July 10, 2001

Mt. St. Helens

During my season in Escalante I took a short trip to Montana and Oregon. While in Oregon, and visiting my brother in Vancouver, I thought I'd climb Mt. St. Helens. I was traveling without a car and my brother Brian felt like getting out of town for a little while so we went and checked out the Ape Caves, then went to the small market called Jacks Rest where they were to have the drawing for the next days climbing permits.

I don't know why the Forest Service has the drawing here. There aren't even any Forest Service people around. If you get a permit you can take up to 4 people in your climbing party. I was climbing alone so I got together with some other people in the parking lot. We made up a group a 4 and agreed that if any one of us was to draw that the lucky soul would agree to sign the other three of us up. As it turned out a gal in my pseudo-group drew the permit and we all went inside with her, signed in, and were issued climbing permits. After being issued permits our little group went our separate ways and I didn't see them again. It was getting to be late afternoon so my bro and I went up to the campground and trailhead at Climbers Bivouac which is where I'd embark on the Monitor Ridge route to the summit of the volcano rim the next morning.


We had something to eat and hung out for a while then Brian headed out since he had to be at work early the next morning. I woke early way before dawn. Got out of tent and could see the silhouette of the summit of the mountain in the darkness then the excitement began to build. Anyone familiar with the Cascade Range knows how rare a clear day is.


I got ready to go and headed out in the dark. The trail below timberline was easy enough to follow in the dark. I planned on stopping for a break at sunrise near timberline and having some coffee. I was about a mile from the bivouac and I realized that in my excitement I'd forgotten my camera. My dear ol' granny used to say "if you haven't got it in the brains you gotta have it in your legs". I returned to the camp and retrieved my camera so these pictures, poor as they may be, are the result of an extra couple miles. I knew I just couldn't go to the summit of Mt. St. Helens without a camera anyway. I made it to the treeline by sunrise anyway where I had a fantastic view of Mt. Hood in the distance.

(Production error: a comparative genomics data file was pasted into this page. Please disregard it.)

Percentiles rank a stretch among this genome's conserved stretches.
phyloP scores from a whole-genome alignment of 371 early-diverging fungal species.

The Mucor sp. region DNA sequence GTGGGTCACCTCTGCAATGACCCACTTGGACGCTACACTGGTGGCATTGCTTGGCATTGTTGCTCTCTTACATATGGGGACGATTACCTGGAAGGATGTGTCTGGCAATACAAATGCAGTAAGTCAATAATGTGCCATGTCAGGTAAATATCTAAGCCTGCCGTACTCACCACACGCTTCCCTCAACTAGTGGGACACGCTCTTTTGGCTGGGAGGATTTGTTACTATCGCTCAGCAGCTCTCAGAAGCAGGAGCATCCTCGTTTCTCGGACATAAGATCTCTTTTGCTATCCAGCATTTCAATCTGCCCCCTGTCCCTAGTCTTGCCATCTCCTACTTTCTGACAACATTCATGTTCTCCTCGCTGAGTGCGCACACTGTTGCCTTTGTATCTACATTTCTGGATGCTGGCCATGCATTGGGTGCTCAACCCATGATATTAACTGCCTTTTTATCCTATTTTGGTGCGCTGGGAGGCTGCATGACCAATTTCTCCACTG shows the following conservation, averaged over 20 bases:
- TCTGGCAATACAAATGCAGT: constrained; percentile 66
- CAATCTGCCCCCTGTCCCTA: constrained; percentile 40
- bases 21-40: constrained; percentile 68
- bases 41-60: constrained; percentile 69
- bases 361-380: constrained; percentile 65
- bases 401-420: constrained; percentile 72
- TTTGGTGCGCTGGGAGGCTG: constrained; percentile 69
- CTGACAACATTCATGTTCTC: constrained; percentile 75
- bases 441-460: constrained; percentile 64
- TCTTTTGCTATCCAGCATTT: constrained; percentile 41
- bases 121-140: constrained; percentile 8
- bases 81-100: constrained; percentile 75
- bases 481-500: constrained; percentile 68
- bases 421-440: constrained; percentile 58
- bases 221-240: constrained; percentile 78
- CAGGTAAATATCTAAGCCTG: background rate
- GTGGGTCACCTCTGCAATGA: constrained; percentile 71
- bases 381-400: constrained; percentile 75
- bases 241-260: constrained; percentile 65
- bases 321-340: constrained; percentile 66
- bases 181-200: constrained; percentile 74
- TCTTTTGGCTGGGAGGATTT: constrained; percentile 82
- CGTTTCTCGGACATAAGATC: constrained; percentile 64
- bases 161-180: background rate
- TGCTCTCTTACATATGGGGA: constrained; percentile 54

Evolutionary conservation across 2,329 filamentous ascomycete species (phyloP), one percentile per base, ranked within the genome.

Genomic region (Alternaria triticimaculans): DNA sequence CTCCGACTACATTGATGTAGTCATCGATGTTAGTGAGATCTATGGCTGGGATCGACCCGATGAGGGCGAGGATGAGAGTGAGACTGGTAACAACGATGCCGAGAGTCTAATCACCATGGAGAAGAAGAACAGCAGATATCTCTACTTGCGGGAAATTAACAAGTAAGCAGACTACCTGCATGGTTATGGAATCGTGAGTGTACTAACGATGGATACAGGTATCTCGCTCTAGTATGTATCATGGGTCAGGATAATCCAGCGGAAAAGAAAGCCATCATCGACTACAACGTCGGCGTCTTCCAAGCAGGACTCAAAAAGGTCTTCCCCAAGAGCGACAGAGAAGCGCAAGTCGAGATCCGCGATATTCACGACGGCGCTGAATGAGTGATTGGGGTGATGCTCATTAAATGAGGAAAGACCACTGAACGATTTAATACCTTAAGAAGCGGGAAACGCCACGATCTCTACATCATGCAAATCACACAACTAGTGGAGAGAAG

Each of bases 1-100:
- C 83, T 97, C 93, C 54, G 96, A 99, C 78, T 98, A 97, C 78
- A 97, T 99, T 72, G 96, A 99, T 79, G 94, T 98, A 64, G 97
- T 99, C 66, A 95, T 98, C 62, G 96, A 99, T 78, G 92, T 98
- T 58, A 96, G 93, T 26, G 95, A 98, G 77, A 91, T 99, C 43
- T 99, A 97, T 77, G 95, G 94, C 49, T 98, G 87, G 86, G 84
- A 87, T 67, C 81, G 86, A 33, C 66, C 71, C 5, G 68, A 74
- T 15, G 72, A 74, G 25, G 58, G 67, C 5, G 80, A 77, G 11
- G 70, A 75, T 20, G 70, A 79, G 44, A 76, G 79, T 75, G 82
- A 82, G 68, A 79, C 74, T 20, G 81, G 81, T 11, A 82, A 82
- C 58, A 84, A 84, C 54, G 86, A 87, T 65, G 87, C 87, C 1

The route up Monitor Ridge was a long slog through pumice pebble like gravel. Interesting geology to say the least on an un-imaginable scale.


There aren't too many of my experiences that're as exhilarating as getting to the summit of a mountain.

Once on top it was as fantastic as I'd imagined. The rim was horseshoe shaped with a narrow trail along it in both directions from Monitor Ridge.

From the summit trail I had a birdseye view of the inside of the volcano and a nice view of some of the other peaks of the Cascades, including Rainier, Adams, Hood, and Jefferson. Very dramatic! The volcano even had steam coming out of it.


When the mountain blew in 1980 the trajectory went mostly northeast, which pretty much eliminated that entire side of the mountain (the open part of the horseshoe). This pic shows the end of each arm of the "horseshoe" with Rainier in the background.


Here is what the summit of the mountain looked like when I got back to the Climbers Bivouac.


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